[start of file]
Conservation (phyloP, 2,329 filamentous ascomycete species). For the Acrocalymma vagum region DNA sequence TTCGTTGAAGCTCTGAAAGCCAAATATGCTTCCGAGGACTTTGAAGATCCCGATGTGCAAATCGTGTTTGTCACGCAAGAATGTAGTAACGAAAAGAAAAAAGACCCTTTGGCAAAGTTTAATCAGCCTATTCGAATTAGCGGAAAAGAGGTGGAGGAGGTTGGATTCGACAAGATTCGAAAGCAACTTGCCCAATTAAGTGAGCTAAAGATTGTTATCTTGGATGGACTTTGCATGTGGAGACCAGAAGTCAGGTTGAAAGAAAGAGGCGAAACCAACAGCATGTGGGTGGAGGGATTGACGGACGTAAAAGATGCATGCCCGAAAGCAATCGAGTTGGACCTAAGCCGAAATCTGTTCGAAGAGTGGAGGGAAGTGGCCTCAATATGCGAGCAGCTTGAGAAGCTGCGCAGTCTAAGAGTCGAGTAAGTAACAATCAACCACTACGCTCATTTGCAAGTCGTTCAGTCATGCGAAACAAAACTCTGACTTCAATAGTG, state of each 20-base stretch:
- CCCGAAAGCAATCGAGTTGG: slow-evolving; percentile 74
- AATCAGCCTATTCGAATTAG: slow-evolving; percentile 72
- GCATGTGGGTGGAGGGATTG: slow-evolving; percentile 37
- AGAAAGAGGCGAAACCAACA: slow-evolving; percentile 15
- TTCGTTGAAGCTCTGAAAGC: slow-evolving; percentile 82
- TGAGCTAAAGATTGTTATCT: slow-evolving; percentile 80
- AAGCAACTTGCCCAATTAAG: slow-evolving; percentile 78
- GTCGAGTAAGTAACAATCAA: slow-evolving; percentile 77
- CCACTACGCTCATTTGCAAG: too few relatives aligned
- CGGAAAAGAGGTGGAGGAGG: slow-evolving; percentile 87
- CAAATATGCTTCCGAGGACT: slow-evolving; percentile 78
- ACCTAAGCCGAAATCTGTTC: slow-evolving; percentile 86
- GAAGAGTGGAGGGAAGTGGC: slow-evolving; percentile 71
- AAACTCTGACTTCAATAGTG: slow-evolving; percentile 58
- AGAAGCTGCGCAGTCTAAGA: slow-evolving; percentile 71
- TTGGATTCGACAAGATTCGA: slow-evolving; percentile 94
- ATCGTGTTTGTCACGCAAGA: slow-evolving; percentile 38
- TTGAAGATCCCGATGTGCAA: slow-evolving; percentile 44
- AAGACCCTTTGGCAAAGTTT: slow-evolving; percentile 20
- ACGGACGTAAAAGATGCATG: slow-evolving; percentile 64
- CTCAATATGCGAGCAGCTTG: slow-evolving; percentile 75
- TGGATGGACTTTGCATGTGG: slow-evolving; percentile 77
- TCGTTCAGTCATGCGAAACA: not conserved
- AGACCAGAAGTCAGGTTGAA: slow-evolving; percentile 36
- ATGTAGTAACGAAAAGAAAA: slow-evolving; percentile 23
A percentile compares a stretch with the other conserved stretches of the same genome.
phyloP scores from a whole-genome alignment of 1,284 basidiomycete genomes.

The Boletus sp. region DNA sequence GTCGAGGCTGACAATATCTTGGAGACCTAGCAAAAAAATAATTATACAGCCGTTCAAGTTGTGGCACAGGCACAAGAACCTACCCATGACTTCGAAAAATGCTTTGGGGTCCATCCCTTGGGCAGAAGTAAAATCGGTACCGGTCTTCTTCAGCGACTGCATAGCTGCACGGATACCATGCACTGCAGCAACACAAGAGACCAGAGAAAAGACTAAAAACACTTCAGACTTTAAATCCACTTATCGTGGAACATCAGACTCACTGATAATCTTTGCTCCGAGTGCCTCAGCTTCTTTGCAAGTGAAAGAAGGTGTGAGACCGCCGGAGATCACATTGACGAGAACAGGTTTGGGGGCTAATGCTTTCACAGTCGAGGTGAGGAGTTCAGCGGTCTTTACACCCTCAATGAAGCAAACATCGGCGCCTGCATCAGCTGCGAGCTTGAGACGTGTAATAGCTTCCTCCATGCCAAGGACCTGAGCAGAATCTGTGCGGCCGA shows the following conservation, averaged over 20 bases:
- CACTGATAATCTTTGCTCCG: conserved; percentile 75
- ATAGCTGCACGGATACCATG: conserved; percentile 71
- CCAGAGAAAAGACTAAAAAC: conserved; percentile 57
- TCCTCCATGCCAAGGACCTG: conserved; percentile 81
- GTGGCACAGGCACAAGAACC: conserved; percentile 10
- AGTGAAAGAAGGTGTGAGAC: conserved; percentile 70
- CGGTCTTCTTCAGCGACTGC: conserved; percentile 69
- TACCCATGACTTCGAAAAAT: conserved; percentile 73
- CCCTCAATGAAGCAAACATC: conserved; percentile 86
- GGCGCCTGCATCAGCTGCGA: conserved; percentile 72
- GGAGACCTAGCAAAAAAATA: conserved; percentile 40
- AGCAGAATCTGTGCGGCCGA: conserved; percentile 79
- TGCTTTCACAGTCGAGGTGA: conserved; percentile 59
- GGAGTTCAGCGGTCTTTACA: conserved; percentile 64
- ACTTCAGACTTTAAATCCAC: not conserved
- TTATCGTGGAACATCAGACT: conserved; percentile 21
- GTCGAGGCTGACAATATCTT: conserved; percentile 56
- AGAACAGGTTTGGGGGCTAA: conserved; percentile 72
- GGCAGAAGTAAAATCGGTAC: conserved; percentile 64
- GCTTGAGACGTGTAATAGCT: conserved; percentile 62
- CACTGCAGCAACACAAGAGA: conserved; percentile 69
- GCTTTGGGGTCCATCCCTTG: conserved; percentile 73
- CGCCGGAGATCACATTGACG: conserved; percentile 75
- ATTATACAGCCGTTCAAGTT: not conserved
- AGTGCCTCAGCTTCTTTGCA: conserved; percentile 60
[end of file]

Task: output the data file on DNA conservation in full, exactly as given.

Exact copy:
Conservation (phyloP, 2,329 filamentous ascomycete species). For the Acrocalymma vagum region DNA sequence TTCGTTGAAGCTCTGAAAGCCAAATATGCTTCCGAGGACTTTGAAGATCCCGATGTGCAAATCGTGTTTGTCACGCAAGAATGTAGTAACGAAAAGAAAAAAGACCCTTTGGCAAAGTTTAATCAGCCTATTCGAATTAGCGGAAAAGAGGTGGAGGAGGTTGGATTCGACAAGATTCGAAAGCAACTTGCCCAATTAAGTGAGCTAAAGATTGTTATCTTGGATGGACTTTGCATGTGGAGACCAGAAGTCAGGTTGAAAGAAAGAGGCGAAACCAACAGCATGTGGGTGGAGGGATTGACGGACGTAAAAGATGCATGCCCGAAAGCAATCGAGTTGGACCTAAGCCGAAATCTGTTCGAAGAGTGGAGGGAAGTGGCCTCAATATGCGAGCAGCTTGAGAAGCTGCGCAGTCTAAGAGTCGAGTAAGTAACAATCAACCACTACGCTCATTTGCAAGTCGTTCAGTCATGCGAAACAAAACTCTGACTTCAATAGTG, state of each 20-base stretch:
- CCCGAAAGCAATCGAGTTGG: slow-evolving; percentile 74
- AATCAGCCTATTCGAATTAG: slow-evolving; percentile 72
- GCATGTGGGTGGAGGGATTG: slow-evolving; percentile 37
- AGAAAGAGGCGAAACCAACA: slow-evolving; percentile 15
- TTCGTTGAAGCTCTGAAAGC: slow-evolving; percentile 82
- TGAGCTAAAGATTGTTATCT: slow-evolving; percentile 80
- AAGCAACTTGCCCAATTAAG: slow-evolving; percentile 78
- GTCGAGTAAGTAACAATCAA: slow-evolving; percentile 77
- CCACTACGCTCATTTGCAAG: too few relatives aligned
- CGGAAAAGAGGTGGAGGAGG: slow-evolving; percentile 87
- CAAATATGCTTCCGAGGACT: slow-evolving; percentile 78
- ACCTAAGCCGAAATCTGTTC: slow-evolving; percentile 86
- GAAGAGTGGAGGGAAGTGGC: slow-evolving; percentile 71
- AAACTCTGACTTCAATAGTG: slow-evolving; percentile 58
- AGAAGCTGCGCAGTCTAAGA: slow-evolving; percentile 71
- TTGGATTCGACAAGATTCGA: slow-evolving; percentile 94
- ATCGTGTTTGTCACGCAAGA: slow-evolving; percentile 38
- TTGAAGATCCCGATGTGCAA: slow-evolving; percentile 44
- AAGACCCTTTGGCAAAGTTT: slow-evolving; percentile 20
- ACGGACGTAAAAGATGCATG: slow-evolving; percentile 64
- CTCAATATGCGAGCAGCTTG: slow-evolving; percentile 75
- TGGATGGACTTTGCATGTGG: slow-evolving; percentile 77
- TCGTTCAGTCATGCGAAACA: not conserved
- AGACCAGAAGTCAGGTTGAA: slow-evolving; percentile 36
- ATGTAGTAACGAAAAGAAAA: slow-evolving; percentile 23
A percentile compares a stretch with the other conserved stretches of the same genome.
phyloP scores from a whole-genome alignment of 1,284 basidiomycete genomes.

The Boletus sp. region DNA sequence GTCGAGGCTGACAATATCTTGGAGACCTAGCAAAAAAATAATTATACAGCCGTTCAAGTTGTGGCACAGGCACAAGAACCTACCCATGACTTCGAAAAATGCTTTGGGGTCCATCCCTTGGGCAGAAGTAAAATCGGTACCGGTCTTCTTCAGCGACTGCATAGCTGCACGGATACCATGCACTGCAGCAACACAAGAGACCAGAGAAAAGACTAAAAACACTTCAGACTTTAAATCCACTTATCGTGGAACATCAGACTCACTGATAATCTTTGCTCCGAGTGCCTCAGCTTCTTTGCAAGTGAAAGAAGGTGTGAGACCGCCGGAGATCACATTGACGAGAACAGGTTTGGGGGCTAATGCTTTCACAGTCGAGGTGAGGAGTTCAGCGGTCTTTACACCCTCAATGAAGCAAACATCGGCGCCTGCATCAGCTGCGAGCTTGAGACGTGTAATAGCTTCCTCCATGCCAAGGACCTGAGCAGAATCTGTGCGGCCGA shows the following conservation, averaged over 20 bases:
- CACTGATAATCTTTGCTCCG: conserved; percentile 75
- ATAGCTGCACGGATACCATG: conserved; percentile 71
- CCAGAGAAAAGACTAAAAAC: conserved; percentile 57
- TCCTCCATGCCAAGGACCTG: conserved; percentile 81
- GTGGCACAGGCACAAGAACC: conserved; percentile 10
- AGTGAAAGAAGGTGTGAGAC: conserved; percentile 70
- CGGTCTTCTTCAGCGACTGC: conserved; percentile 69
- TACCCATGACTTCGAAAAAT: conserved; percentile 73
- CCCTCAATGAAGCAAACATC: conserved; percentile 86
- GGCGCCTGCATCAGCTGCGA: conserved; percentile 72
- GGAGACCTAGCAAAAAAATA: conserved; percentile 40
- AGCAGAATCTGTGCGGCCGA: conserved; percentile 79
- TGCTTTCACAGTCGAGGTGA: conserved; percentile 59
- GGAGTTCAGCGGTCTTTACA: conserved; percentile 64
- ACTTCAGACTTTAAATCCAC: not conserved
- TTATCGTGGAACATCAGACT: conserved; percentile 21
- GTCGAGGCTGACAATATCTT: conserved; percentile 56
- AGAACAGGTTTGGGGGCTAA: conserved; percentile 72
- GGCAGAAGTAAAATCGGTAC: conserved; percentile 64
- GCTTGAGACGTGTAATAGCT: conserved; percentile 62
- CACTGCAGCAACACAAGAGA: conserved; percentile 69
- GCTTTGGGGTCCATCCCTTG: conserved; percentile 73
- CGCCGGAGATCACATTGACG: conserved; percentile 75
- ATTATACAGCCGTTCAAGTT: not conserved
- AGTGCCTCAGCTTCTTTGCA: conserved; percentile 60